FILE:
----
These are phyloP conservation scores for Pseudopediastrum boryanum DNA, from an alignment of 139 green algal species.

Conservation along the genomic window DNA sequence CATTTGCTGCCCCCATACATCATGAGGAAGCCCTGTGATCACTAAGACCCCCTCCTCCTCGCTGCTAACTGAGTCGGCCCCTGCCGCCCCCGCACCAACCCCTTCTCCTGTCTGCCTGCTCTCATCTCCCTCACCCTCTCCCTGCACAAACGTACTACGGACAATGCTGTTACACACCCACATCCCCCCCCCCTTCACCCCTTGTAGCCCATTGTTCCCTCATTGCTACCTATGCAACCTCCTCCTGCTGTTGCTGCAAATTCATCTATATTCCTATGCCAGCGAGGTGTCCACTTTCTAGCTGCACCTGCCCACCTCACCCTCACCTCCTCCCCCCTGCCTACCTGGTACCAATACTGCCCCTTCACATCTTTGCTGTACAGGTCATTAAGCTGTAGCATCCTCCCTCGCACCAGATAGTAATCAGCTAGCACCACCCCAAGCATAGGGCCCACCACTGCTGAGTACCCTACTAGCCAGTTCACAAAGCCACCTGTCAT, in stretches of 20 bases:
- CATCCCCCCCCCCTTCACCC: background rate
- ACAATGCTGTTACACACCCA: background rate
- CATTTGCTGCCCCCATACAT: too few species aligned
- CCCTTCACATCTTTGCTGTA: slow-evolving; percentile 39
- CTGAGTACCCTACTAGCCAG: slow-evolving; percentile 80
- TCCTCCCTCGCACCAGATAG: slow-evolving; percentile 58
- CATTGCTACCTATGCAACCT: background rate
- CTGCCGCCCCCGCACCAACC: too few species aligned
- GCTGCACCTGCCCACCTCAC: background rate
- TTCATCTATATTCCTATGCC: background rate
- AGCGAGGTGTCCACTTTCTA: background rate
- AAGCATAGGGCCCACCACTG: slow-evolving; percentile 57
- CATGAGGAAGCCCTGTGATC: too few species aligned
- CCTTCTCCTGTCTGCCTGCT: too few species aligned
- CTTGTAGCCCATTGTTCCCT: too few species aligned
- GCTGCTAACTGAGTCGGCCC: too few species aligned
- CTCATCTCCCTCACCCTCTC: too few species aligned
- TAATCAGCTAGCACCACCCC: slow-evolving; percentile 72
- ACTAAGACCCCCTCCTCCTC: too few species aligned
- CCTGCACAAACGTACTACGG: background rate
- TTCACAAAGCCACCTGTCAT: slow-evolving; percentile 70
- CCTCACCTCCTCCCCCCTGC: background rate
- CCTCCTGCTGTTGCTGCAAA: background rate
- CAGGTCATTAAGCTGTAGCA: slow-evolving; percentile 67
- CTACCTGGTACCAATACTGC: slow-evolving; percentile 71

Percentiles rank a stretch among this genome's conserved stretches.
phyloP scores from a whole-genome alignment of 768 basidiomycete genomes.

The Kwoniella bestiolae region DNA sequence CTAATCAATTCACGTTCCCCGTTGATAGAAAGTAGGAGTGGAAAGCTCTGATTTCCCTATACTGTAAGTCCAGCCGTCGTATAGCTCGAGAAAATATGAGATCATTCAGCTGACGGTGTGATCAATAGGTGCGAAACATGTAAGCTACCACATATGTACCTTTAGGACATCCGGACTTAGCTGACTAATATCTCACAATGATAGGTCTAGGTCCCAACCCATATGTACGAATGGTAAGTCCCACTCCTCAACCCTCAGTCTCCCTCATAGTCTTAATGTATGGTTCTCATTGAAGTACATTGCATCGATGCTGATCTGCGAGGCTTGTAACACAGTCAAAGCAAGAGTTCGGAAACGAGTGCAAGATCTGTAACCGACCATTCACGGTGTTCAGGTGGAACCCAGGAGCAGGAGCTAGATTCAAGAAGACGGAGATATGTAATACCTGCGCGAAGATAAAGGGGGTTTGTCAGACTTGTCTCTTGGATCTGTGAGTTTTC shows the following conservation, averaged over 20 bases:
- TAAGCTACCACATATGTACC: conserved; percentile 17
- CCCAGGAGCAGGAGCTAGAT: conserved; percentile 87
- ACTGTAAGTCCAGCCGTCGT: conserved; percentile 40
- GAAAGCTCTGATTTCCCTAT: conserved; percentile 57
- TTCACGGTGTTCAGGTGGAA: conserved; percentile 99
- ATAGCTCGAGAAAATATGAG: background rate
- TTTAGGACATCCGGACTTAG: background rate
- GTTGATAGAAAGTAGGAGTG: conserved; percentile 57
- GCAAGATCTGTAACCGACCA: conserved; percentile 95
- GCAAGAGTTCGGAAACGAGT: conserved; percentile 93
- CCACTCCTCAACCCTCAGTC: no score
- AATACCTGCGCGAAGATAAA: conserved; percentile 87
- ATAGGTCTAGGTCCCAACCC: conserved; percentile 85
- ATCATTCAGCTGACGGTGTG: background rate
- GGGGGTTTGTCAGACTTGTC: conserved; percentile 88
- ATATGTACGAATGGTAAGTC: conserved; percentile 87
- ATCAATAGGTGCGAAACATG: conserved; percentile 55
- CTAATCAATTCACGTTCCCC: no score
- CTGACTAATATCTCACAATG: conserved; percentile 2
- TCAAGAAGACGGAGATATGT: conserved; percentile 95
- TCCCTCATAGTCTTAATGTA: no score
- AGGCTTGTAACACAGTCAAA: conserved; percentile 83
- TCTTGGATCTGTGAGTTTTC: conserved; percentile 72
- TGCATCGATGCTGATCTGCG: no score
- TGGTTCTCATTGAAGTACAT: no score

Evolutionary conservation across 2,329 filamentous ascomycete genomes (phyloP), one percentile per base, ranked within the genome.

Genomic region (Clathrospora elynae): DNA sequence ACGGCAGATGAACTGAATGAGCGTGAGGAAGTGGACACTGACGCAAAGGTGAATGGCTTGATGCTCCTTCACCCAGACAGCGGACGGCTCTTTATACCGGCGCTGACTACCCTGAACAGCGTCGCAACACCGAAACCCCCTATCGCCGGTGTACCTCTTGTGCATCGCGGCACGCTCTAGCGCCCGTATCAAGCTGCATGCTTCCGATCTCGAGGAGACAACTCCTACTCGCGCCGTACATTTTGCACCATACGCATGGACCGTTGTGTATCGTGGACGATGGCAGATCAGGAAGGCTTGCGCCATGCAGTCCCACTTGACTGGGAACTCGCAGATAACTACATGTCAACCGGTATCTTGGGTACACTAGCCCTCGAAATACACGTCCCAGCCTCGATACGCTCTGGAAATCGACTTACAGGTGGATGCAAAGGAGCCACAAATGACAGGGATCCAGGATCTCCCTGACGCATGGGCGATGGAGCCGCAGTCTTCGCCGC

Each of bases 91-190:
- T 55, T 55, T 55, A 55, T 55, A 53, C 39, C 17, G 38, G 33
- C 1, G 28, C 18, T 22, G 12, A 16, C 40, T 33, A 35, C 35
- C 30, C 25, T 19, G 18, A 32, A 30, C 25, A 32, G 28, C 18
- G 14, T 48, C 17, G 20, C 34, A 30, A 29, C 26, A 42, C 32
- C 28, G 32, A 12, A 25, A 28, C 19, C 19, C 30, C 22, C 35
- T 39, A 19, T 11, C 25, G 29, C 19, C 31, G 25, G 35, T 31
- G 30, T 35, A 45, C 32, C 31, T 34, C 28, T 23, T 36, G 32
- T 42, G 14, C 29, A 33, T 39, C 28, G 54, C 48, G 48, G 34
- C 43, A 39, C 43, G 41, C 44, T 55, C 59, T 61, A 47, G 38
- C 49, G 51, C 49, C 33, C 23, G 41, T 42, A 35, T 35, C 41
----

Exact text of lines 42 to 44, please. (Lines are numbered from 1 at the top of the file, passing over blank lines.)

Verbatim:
- AATACCTGCGCGAAGATAAA: conserved; percentile 87
- ATAGGTCTAGGTCCCAACCC: conserved; percentile 85
- ATCATTCAGCTGACGGTGTG: background rate